One of the questions most frequently asked by patients to any dental professional is whether they should switch to an electric toothbrush, depending on the situation of their mouth and the improvements it can bring.
And it is important that the professional's response is always articulated on the basis of the highest level of scientific evidence, and in this case a very useful tool for answering this question is available: the Cochrane Collaboration.
The Cochrane Collaboration is an international, independent, not-for-profit organisation based in the UK. Its main objective is to ensure that information on the effects of health interventions is rigorously conducted and regularly updated, and that it is readily available to everyone.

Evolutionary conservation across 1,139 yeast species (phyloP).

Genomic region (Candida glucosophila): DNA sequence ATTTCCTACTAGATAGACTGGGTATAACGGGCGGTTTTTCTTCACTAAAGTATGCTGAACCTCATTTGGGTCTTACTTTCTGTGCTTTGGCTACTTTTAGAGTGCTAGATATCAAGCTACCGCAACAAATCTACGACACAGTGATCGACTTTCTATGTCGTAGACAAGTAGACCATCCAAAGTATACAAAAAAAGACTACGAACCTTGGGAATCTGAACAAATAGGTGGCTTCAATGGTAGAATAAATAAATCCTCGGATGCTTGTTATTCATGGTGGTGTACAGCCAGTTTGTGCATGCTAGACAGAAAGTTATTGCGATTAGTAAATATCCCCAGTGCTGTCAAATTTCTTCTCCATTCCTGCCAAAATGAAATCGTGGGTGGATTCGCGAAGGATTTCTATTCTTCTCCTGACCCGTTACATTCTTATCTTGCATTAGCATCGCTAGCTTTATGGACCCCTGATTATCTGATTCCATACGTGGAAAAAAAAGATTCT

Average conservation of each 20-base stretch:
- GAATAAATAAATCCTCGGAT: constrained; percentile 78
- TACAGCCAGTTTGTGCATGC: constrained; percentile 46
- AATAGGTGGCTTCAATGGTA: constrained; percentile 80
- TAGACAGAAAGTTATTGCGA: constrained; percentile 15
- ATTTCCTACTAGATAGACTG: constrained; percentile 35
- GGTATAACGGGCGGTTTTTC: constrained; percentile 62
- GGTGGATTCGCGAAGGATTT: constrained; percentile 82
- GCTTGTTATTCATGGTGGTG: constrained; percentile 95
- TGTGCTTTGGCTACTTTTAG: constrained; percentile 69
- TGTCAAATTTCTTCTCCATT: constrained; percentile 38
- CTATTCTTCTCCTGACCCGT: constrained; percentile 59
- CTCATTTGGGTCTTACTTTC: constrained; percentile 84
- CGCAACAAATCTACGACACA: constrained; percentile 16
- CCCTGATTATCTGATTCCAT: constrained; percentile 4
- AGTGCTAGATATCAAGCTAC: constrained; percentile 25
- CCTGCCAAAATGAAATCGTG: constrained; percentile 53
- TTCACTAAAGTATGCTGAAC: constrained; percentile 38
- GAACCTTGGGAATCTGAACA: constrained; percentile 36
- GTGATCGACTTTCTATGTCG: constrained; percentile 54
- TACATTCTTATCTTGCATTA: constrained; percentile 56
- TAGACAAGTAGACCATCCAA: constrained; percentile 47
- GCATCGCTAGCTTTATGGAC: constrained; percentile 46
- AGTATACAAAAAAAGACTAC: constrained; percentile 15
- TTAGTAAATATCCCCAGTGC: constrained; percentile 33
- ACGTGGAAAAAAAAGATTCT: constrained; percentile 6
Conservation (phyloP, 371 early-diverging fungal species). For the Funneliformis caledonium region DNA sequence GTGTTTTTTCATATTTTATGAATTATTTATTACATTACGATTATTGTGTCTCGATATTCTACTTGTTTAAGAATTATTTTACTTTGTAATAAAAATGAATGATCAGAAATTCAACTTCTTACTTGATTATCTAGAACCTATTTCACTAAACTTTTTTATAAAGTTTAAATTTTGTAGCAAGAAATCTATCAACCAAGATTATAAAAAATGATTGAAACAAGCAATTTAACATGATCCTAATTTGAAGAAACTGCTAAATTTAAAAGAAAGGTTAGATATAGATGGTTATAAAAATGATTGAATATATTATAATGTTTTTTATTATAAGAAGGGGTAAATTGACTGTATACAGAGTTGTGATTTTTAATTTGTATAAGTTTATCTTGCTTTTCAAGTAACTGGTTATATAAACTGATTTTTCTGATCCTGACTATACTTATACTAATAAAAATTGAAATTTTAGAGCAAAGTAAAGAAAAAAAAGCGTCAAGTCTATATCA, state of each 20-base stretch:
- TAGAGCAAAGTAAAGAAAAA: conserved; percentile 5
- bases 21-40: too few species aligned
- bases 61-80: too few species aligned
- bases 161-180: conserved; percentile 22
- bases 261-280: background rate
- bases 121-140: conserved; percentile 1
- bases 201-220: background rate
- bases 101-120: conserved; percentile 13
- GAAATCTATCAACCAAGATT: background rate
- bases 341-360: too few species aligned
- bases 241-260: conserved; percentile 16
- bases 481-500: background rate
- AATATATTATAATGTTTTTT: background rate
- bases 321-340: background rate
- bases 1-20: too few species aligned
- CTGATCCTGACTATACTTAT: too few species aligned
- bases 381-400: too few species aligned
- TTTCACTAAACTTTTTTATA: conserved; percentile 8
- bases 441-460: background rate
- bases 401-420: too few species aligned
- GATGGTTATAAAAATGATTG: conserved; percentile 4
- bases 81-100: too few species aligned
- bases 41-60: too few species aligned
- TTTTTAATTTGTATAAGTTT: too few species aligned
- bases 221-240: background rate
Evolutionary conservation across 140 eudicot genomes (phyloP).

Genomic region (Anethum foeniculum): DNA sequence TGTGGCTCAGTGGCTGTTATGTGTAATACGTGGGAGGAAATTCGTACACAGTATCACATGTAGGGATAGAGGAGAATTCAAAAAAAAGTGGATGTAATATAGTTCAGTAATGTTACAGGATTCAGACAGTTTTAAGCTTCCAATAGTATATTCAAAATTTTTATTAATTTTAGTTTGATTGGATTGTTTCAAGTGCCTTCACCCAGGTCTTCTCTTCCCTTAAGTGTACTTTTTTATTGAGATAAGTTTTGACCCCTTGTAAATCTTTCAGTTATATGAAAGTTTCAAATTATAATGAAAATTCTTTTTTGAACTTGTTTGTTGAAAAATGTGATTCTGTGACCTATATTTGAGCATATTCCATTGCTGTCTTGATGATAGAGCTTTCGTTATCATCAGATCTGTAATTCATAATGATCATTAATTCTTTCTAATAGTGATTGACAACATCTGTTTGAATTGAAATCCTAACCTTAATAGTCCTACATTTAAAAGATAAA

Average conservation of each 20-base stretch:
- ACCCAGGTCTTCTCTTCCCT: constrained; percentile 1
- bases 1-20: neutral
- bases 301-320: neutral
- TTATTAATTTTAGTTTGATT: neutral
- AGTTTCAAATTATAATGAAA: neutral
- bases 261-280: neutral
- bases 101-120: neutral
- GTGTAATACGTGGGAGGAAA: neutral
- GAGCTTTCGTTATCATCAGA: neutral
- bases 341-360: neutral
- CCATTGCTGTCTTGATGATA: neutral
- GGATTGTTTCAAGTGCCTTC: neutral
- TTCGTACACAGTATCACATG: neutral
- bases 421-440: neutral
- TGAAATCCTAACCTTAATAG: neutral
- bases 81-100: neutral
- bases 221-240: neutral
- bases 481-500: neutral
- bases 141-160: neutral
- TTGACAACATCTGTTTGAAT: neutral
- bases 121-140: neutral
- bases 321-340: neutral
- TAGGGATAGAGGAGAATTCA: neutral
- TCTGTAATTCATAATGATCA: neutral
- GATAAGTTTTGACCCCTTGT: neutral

In other words, it reviews all the information and all the scientific studies published on a subject, in order to offer citizens the results on everyday aspects of their lives, and to support professionals in their decision-making. And, in this case, a group of the University of Sheffield (UK) publishes an article stating that: 'powered toothbrushes with a rotation oscillation action reduces plaque and gingivitis more than manual tooth brushing'.
In other words, that electric toothbrushes with oscillating-rotating action (technology patented by the company Oral-B) reduce plaque and gingivitis more than manual brushing.
Therefore, the answer is: YES, all patients (children and adults, women or men) will improve their oral health with a rotating oscillating rechargeable electric toothbrush.This will result in stronger teeth and gums, and improve the prognosis of the treatments that dental professionals can carry out in your mouth.